Overcome Time Blindness in Three Masterful Ways and Gain Calm with ADHD
Do you feel like you’re at war with yourself when it comes to managing your time? Many of us grapple with managing the hours in our day, but when you live with ADHD, chances are you confront a battle with time. Whether you post sticky notes in every nook and cranny, set reminders on all your devices, or ask Alexa for verbal reminders, productive use of time can be unsettling, daunting, and disorienting for someone living with ADHD.
ADHD and the "When" and "Why" of Time Blindness
Dr. Russell Barkley, Ph.D. describes “Time blindness” as the result of the “when” executive function network, which is the timing and sequencing behavior of the prefrontal cortex in the ADHD brain. [Barkley, Russell A, Ph.D. (2018) Executive Functioning, Self Regulation, and ADHD: Impact on Understanding and Treatment].
Dr. Barkley says that “ADHD is not an attention deficit but an ‘inattention deficit’ to mental events and the future. It’s a disorder of performance that affects the ability to organize behavior across time, to anticipate the future, and to pursue one’s long-term goals …. well-being and happiness.” (Barkley, Russell A, Ph.D. (2018).
While the “when” executive function network describes timing and timeliness of behavior in the brain, Barkley describes the “why” executive function network as associated with motivation, hyperactivity, impulsivity, and reactive aggression. (Barkley, Russell A, Ph.D. (2018).
Lack of motivation, distractibility, boredom, challenges with procrastination, completion, self-esteem, and fear of failure, can likewise contribute to battles with time, as the "when" and "why" executive functions are interwoven together in the executive functioning network in the brain.
Here are three strategies to overcome time blindness so you can make peace with your time battles and have more calm living with ADHD.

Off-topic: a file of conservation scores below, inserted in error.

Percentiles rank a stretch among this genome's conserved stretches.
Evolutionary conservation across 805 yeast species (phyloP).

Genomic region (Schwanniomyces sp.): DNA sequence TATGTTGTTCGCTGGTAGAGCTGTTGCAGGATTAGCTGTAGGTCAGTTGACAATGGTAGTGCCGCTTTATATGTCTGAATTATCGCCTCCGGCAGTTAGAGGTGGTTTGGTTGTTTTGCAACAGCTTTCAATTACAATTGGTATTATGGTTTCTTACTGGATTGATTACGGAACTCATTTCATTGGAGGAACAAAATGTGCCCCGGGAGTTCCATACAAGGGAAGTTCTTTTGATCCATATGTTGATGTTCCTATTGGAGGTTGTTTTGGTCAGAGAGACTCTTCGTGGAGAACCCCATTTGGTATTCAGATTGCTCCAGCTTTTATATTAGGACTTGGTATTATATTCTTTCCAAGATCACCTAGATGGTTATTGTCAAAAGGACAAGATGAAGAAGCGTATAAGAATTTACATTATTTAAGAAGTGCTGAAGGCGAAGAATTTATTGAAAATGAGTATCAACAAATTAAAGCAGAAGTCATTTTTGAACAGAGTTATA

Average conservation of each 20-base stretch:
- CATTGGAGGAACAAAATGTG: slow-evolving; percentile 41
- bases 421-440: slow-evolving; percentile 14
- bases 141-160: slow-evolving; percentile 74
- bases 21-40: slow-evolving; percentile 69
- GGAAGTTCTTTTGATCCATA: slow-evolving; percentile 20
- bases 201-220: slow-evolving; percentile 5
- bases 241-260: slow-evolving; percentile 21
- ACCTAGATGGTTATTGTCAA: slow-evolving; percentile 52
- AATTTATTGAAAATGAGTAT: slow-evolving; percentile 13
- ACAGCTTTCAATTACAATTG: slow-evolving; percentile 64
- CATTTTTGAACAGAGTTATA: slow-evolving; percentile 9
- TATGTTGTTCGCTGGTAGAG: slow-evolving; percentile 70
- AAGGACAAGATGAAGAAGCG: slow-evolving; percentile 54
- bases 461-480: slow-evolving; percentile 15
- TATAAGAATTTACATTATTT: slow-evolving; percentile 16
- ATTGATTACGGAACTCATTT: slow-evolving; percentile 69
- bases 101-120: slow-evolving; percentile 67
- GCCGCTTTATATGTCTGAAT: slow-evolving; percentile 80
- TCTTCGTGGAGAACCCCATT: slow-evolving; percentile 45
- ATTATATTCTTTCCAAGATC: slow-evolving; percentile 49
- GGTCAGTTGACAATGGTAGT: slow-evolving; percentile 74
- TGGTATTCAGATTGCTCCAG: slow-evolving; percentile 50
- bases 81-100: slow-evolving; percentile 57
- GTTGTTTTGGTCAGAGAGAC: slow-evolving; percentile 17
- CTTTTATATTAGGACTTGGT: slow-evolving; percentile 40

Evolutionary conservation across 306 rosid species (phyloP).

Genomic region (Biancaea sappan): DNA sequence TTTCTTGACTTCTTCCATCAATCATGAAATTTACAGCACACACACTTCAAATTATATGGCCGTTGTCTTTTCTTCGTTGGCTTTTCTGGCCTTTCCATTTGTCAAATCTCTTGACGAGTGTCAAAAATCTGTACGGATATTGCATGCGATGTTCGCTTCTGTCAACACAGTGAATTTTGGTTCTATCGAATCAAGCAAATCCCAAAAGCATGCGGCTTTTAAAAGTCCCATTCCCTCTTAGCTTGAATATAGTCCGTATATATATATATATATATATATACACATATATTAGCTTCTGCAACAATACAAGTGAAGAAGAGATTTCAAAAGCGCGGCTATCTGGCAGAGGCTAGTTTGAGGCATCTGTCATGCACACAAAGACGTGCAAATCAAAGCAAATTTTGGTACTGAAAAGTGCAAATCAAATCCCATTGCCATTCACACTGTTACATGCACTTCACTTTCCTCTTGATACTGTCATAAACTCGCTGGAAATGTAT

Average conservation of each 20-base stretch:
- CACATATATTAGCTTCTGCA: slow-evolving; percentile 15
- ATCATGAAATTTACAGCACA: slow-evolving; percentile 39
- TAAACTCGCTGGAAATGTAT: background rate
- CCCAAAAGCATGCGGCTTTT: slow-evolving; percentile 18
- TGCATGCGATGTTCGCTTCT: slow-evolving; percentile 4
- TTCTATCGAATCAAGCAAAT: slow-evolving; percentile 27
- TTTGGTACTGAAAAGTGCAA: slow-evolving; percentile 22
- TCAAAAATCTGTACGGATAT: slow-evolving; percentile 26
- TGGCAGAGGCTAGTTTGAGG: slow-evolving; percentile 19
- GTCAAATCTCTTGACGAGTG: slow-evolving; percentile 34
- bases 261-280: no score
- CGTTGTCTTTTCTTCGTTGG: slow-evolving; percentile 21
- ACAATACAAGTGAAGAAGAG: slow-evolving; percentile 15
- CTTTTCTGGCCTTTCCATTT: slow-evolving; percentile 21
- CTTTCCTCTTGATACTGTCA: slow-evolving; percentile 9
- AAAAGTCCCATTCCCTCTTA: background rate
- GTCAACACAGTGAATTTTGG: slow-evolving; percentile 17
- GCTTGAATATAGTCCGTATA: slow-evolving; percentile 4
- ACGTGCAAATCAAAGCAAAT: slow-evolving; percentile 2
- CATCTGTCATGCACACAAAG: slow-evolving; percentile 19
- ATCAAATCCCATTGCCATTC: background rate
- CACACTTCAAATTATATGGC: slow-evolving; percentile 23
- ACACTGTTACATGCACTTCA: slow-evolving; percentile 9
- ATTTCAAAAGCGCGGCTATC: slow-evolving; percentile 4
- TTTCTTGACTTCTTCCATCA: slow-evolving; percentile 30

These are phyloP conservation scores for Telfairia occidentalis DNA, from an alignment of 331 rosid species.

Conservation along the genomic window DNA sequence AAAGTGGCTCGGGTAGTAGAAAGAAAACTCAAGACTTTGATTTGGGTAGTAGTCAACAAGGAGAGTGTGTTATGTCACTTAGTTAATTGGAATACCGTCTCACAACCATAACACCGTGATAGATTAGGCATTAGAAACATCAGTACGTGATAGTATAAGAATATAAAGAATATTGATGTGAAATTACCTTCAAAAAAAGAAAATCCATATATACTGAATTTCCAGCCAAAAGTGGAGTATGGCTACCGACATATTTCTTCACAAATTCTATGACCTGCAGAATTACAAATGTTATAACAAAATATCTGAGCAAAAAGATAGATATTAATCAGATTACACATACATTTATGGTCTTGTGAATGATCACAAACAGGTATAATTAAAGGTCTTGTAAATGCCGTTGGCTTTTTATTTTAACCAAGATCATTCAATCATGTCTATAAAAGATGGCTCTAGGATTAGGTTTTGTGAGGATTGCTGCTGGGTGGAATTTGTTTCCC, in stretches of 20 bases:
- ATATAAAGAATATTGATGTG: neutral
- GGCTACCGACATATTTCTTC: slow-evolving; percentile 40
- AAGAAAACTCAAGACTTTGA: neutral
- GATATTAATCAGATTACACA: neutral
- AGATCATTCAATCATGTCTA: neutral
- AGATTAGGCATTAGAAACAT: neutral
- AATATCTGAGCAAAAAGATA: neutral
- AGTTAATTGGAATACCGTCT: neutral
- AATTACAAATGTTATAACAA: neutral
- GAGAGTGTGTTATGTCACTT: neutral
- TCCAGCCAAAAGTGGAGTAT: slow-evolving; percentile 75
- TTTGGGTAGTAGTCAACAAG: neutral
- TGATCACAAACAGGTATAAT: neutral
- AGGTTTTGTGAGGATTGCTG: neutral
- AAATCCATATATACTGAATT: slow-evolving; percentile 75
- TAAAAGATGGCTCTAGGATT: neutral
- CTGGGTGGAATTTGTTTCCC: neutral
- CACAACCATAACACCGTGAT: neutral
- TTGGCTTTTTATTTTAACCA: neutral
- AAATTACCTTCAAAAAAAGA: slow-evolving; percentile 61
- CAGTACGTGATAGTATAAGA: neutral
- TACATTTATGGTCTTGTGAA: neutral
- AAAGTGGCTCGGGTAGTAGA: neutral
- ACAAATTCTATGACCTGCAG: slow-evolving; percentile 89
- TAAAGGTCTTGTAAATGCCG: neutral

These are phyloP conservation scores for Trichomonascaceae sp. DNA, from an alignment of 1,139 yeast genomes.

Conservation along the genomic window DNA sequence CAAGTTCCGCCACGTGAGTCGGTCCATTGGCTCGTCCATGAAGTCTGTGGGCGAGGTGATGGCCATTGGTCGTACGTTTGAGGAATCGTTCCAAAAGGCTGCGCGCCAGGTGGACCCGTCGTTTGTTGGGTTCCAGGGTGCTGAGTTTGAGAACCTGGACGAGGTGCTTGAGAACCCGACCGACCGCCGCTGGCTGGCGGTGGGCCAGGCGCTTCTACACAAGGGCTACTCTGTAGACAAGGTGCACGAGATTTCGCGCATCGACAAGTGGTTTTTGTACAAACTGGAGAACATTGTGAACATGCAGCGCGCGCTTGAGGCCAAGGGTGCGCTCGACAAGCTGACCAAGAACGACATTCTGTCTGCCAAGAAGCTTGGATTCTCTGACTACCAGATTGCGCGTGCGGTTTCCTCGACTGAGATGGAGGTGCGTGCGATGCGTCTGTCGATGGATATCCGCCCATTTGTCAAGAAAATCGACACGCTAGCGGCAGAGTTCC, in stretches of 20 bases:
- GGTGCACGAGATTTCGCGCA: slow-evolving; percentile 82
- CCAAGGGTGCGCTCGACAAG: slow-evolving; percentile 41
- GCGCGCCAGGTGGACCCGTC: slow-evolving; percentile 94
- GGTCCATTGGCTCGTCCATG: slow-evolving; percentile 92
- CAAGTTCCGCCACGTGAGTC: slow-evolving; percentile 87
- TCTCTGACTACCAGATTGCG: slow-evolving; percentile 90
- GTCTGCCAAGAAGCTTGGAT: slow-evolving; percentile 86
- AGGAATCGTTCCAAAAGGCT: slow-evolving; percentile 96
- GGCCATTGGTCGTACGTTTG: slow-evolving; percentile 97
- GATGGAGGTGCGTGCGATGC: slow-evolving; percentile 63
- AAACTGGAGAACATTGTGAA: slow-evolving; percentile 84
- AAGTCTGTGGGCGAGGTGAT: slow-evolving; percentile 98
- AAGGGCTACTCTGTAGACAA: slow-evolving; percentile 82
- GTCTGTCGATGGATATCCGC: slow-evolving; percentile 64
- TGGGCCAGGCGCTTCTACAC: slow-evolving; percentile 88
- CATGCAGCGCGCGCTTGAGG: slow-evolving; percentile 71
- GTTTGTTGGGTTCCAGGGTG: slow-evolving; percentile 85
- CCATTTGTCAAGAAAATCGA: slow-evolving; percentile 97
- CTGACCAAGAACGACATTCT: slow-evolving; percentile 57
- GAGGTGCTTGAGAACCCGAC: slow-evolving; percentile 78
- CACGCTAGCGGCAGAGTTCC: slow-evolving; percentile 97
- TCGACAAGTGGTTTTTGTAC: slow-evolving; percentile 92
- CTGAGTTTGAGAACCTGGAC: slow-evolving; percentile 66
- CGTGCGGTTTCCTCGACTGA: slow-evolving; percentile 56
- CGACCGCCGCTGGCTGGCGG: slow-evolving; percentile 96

Estimate Time for Tasks
• Experiment with estimates vs. actual times and compare. Record estimates and actual times to perform daily tasks and compare. Make a list of tasks such as brushing teeth, bathing, getting dressed, emptying the dishwasher, taking out the trash, etc. Make sure you include tasks and chores you like and don’t like, during different times of day. Notice what you find. (Hint: You may find that your estimates may be longer than actual times for tasks that you dread!)
• Resist the “one more thing” syndrome. Usually, this practice results in stress and unreliability.
• Make sure you allocate time for transitions. Transitions include time for gathering materials into your backpack, purse, or briefcase, getting out the door to the car or public transportation, and wait time for traffic and trains or busses.
• Use an analog timer, such as timetimer.com to visually measure the passage of time. Individuals with ADHD tend to be visual, and the visual graphic passage for of time tends to be useful.
Overcome Resistance to Being Early
• Use your early time to do tasks you don’t typically have time to do, such as tweaking your to-do list, checking archived emails, etc.
• Use your wait time as a gift of time to recharge. You may want to try meditating or listening to a podcast or your favorite tune.
Strike a Balance with Your "Hyperfocus"
This management of flow in individuals with ADHD is known as managing “hyperfocus.” Many individuals with ADHD who struggle with motivation, getting started, and completing tasks enjoy their ability to “hyperfocus” because it helps them get things done.
The fear is, “Unless I finish it now and take advantage of my hyperfocus, I will never finish.” When living with repeated failure and low self-esteem, finishing is especially important.
The problem is that hyperfocus often comes at the expense of managing other obligations.
• Set hard stops. Work in 25–35-minute increments and set a timer for 5-minute breaks.
• Vary your timers so your mind doesn’t get acclimated to the same alarm sounds. Try various bleeps and rhythms available on your devices, which will make it tougher to overlook.
• Be aware of the activities that tend to pull you down a rabbit hole. Do you like to research electronics? Cars? Travel destinations? Do you get pulled into news podcasts? Avoid any activity you tend to get lost in when you need to get something done. Instead, plan for a time when you can relax and enjoy them so you won’t feel as much of an urge to squeeze them in.
• What’s it costing you to hyperfocus at the expense of other responsibilities and meaningful pursuits?
• What’s true about the idea that you will never finish unless you hyperfocus on one project at the expense of others? What would it be like for you if you didn’t have that idea that you would never finish? What would be different for you if you were able to change that idea?
• Estimate Time for Tasks
• Overcome Resistance to Being Early
• Strike a Balance with Your Hyperfocus
Experiment with these steps and let me know how it goes for you!
PS. Need more assistance with managing your time so you can take boost your productivity with more peace and calm?
Contact me for an ADHD Strategy Assessment and we can talk about a plan you can put into place right away!